Then you just need to pass the Router to this function from your container.

As for passing data, since you are doing a redirect you would want to put any additional data into a session (perhaps using a flash messages package) and then you can construct that login view and give it whatever data from the flash/session.

The reason I’m doing a redirect is only because I tried using ->render() and it simply cobbled everything together. For instance I was looking to:

check if user session was valid
and if no render the login page

It rendered the page (which should have been unavailable - due to not being signed in) and it added the login page afterwards. So I’m not sure if ->render() is the right way to do it.

I will say though that I’m calling the Authorize class via ->add(‘Auth’)

I’m not sure what is best practice here?

(on another note, I just read the docs on flash messages, wow that looks really useful - thanks!)

$this->router->pathFor('login') is looking for a route with the name (not uri) of login. The route would therefore look something like this

$app->get('/login', ... )->setName('login');

So for this particular request, a response is returned to the browser that tells it to request the login page instead. At that point a new request is made and your app starts again, this time going through your login route. That route will have its own closure or controller and will render its own responses.

So back to the first entry when the user isn’t logged in, nothing really gets rendered. It is only in the next request that you will render output (the login page) back to the user.

so is this the proper way to do it? using router() rather than ->render()

Yes, if you want to redirect, you would typically redirect to a different url, and you can get that url from the router since it knows about your routes. You could also do something like this…

return $response->withRedirect('http://example.com/login', 403);

… but by using the router if you change your login route then the link here will change too. Using $this->router->pathFor() just gives you the convenience of being able to lookup the URL you need to redirect to from the routes you’ve created.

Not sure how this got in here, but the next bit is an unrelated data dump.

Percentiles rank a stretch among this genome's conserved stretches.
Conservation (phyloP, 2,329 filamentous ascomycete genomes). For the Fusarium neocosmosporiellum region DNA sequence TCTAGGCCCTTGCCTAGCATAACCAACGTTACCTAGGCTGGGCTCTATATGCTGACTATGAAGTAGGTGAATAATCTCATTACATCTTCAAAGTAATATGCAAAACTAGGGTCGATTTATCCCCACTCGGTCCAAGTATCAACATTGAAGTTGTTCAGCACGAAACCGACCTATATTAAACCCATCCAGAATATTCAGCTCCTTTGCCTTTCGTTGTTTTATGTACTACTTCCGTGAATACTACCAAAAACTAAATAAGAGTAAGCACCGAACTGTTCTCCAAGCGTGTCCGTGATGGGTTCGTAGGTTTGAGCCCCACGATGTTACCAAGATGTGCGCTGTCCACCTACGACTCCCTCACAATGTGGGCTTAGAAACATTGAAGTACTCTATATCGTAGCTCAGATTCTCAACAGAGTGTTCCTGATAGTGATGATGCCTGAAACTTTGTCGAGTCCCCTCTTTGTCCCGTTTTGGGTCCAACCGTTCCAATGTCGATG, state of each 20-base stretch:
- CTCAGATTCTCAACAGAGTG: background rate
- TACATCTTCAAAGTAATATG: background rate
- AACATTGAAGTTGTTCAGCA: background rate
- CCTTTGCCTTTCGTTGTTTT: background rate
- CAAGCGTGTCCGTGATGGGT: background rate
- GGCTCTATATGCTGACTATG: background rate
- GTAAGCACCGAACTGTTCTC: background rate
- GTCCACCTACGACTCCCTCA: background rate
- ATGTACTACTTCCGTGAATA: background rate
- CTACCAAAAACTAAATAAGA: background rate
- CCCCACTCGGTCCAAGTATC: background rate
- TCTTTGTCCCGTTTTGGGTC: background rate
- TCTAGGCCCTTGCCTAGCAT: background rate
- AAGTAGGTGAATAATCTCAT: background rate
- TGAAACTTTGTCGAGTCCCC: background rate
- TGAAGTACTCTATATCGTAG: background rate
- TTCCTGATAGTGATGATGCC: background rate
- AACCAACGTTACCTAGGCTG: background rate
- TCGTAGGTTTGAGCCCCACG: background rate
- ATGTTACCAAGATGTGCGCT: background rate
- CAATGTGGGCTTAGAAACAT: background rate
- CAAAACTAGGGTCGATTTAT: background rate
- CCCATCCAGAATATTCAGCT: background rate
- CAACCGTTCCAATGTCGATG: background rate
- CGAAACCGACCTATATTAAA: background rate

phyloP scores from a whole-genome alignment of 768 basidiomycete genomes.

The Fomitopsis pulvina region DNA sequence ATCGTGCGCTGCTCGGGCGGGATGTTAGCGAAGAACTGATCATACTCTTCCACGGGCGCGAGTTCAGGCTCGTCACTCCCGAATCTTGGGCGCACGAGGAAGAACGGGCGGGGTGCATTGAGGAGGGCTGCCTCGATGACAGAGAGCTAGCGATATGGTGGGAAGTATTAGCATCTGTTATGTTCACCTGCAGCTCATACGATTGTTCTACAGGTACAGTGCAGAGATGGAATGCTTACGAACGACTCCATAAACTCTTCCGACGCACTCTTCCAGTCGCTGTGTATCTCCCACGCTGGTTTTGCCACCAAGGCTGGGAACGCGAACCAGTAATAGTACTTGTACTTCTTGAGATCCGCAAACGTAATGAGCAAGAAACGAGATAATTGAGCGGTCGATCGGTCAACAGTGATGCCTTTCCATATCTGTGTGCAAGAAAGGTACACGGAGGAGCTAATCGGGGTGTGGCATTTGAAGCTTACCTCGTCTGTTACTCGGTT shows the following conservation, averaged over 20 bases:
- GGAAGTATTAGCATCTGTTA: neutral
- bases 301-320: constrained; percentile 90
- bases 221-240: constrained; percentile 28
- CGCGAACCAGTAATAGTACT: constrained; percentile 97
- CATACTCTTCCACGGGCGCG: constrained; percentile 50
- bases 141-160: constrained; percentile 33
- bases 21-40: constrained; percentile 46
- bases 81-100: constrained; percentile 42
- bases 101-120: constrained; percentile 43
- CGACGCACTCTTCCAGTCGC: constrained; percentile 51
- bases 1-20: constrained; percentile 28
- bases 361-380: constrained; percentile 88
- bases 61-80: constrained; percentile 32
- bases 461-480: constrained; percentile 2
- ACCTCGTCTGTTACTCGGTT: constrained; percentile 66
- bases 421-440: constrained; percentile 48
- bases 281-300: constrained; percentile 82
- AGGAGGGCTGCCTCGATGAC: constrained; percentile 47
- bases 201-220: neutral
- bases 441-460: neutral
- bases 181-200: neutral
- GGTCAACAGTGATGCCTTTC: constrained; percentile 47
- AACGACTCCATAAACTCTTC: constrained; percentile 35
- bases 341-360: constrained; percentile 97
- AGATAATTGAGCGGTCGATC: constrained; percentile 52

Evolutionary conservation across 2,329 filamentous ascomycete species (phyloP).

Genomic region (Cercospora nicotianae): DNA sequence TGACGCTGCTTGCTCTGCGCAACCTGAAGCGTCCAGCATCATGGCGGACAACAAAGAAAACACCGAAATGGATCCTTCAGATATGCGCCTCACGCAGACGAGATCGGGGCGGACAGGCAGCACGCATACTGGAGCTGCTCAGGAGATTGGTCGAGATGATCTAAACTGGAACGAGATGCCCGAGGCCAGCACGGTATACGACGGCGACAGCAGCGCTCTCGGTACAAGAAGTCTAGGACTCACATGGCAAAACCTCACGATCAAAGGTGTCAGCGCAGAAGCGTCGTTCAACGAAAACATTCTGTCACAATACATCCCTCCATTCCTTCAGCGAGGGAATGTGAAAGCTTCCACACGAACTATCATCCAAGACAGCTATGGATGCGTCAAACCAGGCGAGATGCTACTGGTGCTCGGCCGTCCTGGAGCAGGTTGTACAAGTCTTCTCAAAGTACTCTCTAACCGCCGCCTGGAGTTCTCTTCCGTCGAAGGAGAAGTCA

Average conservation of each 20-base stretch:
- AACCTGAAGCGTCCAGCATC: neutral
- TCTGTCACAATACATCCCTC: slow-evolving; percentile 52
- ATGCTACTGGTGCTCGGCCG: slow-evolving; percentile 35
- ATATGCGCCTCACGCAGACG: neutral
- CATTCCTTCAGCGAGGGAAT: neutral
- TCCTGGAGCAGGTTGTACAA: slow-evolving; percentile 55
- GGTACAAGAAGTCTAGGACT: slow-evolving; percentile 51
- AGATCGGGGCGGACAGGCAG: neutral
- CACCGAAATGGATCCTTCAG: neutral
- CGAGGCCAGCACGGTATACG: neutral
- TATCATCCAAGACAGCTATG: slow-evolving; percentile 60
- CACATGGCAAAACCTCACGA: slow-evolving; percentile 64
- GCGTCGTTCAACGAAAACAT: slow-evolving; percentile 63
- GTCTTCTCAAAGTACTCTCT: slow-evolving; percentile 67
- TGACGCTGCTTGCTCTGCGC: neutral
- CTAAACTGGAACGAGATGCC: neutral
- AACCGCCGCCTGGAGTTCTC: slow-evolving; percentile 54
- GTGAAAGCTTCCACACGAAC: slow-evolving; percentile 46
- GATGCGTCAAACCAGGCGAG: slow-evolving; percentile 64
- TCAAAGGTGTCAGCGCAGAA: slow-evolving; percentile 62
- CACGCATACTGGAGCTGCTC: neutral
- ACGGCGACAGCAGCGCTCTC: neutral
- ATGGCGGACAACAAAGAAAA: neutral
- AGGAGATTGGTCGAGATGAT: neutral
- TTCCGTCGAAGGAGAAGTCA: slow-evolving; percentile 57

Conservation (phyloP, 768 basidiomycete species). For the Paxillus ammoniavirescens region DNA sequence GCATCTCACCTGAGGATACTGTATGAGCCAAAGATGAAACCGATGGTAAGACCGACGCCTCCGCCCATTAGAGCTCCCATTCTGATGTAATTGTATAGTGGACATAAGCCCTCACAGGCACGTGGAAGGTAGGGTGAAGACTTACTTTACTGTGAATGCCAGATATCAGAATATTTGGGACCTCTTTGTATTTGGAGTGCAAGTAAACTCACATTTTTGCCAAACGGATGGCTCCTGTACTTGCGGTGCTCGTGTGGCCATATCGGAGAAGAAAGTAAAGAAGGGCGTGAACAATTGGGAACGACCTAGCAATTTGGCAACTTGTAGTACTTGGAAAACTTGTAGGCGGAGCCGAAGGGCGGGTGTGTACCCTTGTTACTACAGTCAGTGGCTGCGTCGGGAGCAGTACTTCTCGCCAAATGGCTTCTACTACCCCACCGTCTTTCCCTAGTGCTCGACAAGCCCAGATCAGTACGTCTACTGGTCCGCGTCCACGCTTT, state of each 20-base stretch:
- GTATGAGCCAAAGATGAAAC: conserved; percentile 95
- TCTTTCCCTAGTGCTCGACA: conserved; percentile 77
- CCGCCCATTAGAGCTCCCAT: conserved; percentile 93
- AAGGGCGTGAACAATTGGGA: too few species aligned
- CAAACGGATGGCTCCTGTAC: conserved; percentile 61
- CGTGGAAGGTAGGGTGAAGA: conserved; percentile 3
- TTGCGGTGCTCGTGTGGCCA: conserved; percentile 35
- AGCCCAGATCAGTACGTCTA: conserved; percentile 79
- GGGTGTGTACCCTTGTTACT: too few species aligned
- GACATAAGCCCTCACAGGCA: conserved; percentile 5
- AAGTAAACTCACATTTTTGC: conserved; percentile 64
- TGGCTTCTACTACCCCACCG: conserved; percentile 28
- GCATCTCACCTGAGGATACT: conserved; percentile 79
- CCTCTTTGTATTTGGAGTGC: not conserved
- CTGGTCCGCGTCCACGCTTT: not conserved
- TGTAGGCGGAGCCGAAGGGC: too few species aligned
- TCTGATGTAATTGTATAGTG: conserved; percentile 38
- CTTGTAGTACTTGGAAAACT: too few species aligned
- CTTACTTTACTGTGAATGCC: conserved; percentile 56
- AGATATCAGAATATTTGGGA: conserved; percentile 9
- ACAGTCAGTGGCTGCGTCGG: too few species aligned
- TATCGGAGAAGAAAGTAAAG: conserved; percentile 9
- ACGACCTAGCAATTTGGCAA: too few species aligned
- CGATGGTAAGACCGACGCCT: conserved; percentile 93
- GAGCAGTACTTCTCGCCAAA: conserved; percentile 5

seems all very structured once you get the hang of it :slight_smile:

Yes, there is quite a bit to learn and it all seems very abstract at first. But once you get the hang of it things start making sense. Then suddenly you start having those eureka moments when you realize how much the framework is doing for you and how easy things are to change.

I’m starting to see this, but I’ve still got miles to go! I wish they had a formal documentation… you know like php.net or codeignighter has.

I’ve had an impossibly hard time finding info about v3 on my own. If it wasn’t for this forum I would have given up. so thanks again!

1 Like

When I first looked at Slim I felt the same way. Everything seemed too abstract. Too little documentation. And frankly, I gave up. The mistake I made was thinking that since it was “Slim” it would be easier to learn. But the opposite turned out to be true. If Slim were a product it would be a “custom build” whereas something like Laravel or Code Igniter is “off the shelf”.

I learned Laravel instead. (And a bit of Cake PHP too.) There is way more documentation and tutorials available for Laravel. I spent several months building up a new project in Laravel.

Once I felt like I knew my way around a bit I came back and had another look at Slim. Suddenly things made sense!

And that’s just the thing about Slim… It is… well… Slim. You’re responsible for much of the configuration, customization, and pulling in additional packages as you need them. You’re essentially building up your own custom framework.

So in a backwards way, Laravel (and especially Laracasts) ultimately taught me Slim. Now I can look at the menu of packages for things like view templates, validation, ORMs, etc and pick the one most to my liking rather than what comes boxed with Laravel.

So stick with it… and it doesn’t hurt to spin up a few other frameworks as well. Once you start to put together what they have in common everything starts to make more sense.